But reports of warlords running relatives as candidates, and then conducting campaigns of terror and vote-buying on their relative's behalf, are not uncommon, bringing into question what constitutes involvement with an illegal armed group. According to the ECC's Mohammed Farid Hamidi, to violate the Election Law a candidate must command an armed outfit or be an active participant. He conceded that warlords running brothers, cousins, and in one reported case a wife, are a "big problem."
Peter Babbington, the acting director of the UN-backed Afghanistan New Beginnings Program (ANBP), which in 2003 started efforts to disarm, demobilize, and reintegrate military units, said last week that the 208 scrutinized candidates were all on his agency's expansive warlord database. To make that list, which contains 1,800 names, a person must be accused of involvement in an illegal militia by two credible and independent sources, a measure intended to keep personal vendettas from tainting the mechanism.
Most of those 1,800 commanders maintain self-defense militias in remote areas and are "benign," says Mr. Babbington. The number of dangerous groups is less than 100, he says. ANBP divided them into three categories: those that pose a threat to elections (insurgents), those that pose a threat to governance (roadblock extortionists, etc.) and those involved in narcotics trafficking. About 25 gangs fall into all three categories, he says.
But, Babbington adds, there are "some key individuals who are larger than life" and they are making their way into Afghanistan's fractured officialdom.
Hazrat Ali, a former warlord who stepped down as Nangahar's police chief and turned in weapons before entering the elections, is one of those figures, according to Babbington.
Having commanded a Northern Alliance force against the Taliban and Al Qaeda, he has worked closely with US military since the US invasion in 2001.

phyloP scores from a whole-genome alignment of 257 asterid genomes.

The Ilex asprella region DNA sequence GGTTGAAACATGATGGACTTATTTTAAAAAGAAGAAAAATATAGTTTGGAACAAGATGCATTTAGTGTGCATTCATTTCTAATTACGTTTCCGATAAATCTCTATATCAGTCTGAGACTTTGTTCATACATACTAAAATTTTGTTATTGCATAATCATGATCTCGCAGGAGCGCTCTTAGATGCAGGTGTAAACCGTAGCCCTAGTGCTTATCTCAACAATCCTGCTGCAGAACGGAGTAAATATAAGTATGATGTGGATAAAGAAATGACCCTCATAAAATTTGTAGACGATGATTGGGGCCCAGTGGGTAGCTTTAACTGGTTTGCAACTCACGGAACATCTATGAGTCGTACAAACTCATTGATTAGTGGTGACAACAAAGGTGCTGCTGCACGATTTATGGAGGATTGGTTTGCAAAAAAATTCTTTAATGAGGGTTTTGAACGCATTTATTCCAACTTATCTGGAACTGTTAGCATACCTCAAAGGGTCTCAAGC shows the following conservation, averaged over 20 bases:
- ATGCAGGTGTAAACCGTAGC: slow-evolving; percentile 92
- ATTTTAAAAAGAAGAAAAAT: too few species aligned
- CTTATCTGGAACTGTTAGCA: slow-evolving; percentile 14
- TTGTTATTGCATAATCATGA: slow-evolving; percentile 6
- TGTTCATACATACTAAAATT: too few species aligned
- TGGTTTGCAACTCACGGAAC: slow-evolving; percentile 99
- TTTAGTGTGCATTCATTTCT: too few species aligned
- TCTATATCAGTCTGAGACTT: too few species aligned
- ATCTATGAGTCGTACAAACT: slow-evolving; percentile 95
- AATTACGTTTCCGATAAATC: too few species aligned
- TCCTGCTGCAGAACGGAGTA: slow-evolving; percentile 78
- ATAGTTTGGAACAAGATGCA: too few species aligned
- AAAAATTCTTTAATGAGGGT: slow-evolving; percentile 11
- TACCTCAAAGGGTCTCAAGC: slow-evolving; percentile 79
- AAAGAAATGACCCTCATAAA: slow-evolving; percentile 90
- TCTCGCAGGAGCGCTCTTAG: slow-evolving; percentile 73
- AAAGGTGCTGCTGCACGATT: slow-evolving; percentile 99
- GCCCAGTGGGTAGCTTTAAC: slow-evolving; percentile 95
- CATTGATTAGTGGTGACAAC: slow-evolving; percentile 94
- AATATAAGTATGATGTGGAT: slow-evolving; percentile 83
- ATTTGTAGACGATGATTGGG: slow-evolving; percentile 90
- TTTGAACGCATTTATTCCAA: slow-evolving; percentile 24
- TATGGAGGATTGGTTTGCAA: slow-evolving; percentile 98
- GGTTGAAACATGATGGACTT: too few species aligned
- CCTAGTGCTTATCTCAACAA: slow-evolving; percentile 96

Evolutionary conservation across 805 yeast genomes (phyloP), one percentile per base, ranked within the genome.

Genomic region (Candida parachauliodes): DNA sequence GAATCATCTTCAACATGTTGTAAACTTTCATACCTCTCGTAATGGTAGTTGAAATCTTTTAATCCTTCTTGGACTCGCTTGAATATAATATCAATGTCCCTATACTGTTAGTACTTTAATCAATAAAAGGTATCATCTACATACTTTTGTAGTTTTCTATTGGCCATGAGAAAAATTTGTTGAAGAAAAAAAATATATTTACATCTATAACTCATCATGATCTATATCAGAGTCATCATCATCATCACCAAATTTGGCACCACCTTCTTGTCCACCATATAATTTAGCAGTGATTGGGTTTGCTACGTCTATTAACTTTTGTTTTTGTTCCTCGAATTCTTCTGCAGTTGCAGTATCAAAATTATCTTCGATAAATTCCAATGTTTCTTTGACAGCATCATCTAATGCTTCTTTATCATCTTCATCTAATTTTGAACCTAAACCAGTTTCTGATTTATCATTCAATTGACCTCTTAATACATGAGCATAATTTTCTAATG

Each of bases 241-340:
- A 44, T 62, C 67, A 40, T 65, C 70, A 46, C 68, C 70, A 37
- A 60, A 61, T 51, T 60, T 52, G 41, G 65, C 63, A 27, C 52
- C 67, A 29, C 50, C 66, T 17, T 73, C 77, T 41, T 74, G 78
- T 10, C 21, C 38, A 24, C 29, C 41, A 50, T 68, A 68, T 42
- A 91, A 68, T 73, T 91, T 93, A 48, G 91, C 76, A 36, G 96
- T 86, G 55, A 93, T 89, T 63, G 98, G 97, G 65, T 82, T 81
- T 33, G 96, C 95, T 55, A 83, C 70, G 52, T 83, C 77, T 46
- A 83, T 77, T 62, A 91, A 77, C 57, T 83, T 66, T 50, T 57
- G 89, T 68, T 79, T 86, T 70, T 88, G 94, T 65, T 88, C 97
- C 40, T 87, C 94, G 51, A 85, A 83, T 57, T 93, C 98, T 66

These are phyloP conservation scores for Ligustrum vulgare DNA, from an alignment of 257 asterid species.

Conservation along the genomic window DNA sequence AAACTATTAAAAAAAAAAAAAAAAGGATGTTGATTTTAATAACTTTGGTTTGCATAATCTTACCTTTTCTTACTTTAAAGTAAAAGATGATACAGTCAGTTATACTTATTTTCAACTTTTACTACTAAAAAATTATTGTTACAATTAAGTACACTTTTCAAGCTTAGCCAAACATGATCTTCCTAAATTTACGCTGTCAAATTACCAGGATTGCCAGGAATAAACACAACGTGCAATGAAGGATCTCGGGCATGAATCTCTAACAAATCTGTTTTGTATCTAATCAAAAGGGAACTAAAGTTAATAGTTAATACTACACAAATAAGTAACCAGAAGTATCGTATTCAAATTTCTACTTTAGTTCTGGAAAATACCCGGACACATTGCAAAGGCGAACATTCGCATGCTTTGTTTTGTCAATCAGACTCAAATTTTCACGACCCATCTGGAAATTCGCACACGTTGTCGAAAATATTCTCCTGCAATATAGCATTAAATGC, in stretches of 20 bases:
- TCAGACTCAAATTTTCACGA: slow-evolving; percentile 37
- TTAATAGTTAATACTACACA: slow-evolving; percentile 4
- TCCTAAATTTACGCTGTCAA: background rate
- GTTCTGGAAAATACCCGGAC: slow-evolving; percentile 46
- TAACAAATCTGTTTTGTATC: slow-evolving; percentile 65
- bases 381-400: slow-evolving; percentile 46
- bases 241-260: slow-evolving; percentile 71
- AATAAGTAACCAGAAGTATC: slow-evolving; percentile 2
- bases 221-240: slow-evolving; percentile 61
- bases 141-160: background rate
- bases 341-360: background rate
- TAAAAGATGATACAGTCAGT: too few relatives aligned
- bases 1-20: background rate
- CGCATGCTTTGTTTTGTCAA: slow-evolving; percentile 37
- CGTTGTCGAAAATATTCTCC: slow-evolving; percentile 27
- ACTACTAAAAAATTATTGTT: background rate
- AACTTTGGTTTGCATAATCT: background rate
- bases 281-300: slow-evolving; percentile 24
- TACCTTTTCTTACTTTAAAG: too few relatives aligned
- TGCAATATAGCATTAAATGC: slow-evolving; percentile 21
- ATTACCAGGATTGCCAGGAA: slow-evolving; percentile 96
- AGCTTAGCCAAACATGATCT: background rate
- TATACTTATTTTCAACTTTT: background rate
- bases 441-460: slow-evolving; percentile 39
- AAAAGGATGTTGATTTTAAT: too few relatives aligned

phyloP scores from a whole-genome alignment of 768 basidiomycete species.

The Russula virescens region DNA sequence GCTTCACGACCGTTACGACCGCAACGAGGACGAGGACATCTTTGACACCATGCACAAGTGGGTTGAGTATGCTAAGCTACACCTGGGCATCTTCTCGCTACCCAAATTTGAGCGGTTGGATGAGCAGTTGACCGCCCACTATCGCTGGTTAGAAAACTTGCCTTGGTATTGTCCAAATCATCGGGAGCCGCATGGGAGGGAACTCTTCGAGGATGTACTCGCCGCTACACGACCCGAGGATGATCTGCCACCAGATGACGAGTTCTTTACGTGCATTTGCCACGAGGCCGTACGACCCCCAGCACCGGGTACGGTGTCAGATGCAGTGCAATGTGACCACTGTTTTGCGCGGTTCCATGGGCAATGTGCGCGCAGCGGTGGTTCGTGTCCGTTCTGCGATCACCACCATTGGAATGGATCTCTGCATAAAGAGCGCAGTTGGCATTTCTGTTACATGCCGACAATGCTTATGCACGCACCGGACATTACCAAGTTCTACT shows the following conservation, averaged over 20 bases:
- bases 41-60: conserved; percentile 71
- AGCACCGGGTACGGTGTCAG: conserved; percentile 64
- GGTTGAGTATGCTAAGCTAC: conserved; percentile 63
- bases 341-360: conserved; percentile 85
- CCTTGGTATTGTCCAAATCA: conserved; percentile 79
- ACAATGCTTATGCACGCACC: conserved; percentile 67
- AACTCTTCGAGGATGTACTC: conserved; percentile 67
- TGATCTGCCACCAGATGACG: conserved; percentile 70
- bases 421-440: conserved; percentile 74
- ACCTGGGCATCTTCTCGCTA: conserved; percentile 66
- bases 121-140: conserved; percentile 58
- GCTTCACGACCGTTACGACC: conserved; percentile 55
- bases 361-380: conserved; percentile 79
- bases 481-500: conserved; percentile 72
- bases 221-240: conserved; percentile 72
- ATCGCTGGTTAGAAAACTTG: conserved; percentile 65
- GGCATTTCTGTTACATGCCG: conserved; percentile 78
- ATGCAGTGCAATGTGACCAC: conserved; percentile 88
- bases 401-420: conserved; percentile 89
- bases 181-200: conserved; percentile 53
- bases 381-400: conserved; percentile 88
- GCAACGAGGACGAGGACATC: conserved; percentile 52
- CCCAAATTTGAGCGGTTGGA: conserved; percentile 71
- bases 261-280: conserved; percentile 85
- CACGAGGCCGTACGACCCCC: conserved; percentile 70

When a reporter entered Mr. Ali's campaign headquarters in Jalalabad, the provincial seat of Nangahar, several weeks ago, the compound bustled with about 100 mujahideen-turned-political activists. Ali's secretary Agha Jan, misunderstanding the reporter's introduction, snapped, "We have nothing to do with drugs!"
Ali voiced confidence in his campaign and dismissed the possibility of past crimes tainting his candidacy. "There was 30 years of war in Afghanistan. Good and bad things happened. It was war," he said.
Several officials with the Afghan Independent Human Rights Commission maintain that Ali disbanded his private army only on paper and that his men still participate in drug trafficking and land grabs, terrorizing the citizenry - practices mentioned in past reports by Human Rights Watch.
Many of Ali's ex-soldiers are now Nangahar provincial police. One ranking Nangahar police official that Ali's men, "imposed with pressure and power," have a disproportionate presence on his force.
"They're involved in illegal activities. The battalion commanders, the border police, they're all involved in illegal activities," the police official said, adding that the crimes include extortion, drug trafficking and other smuggling operations.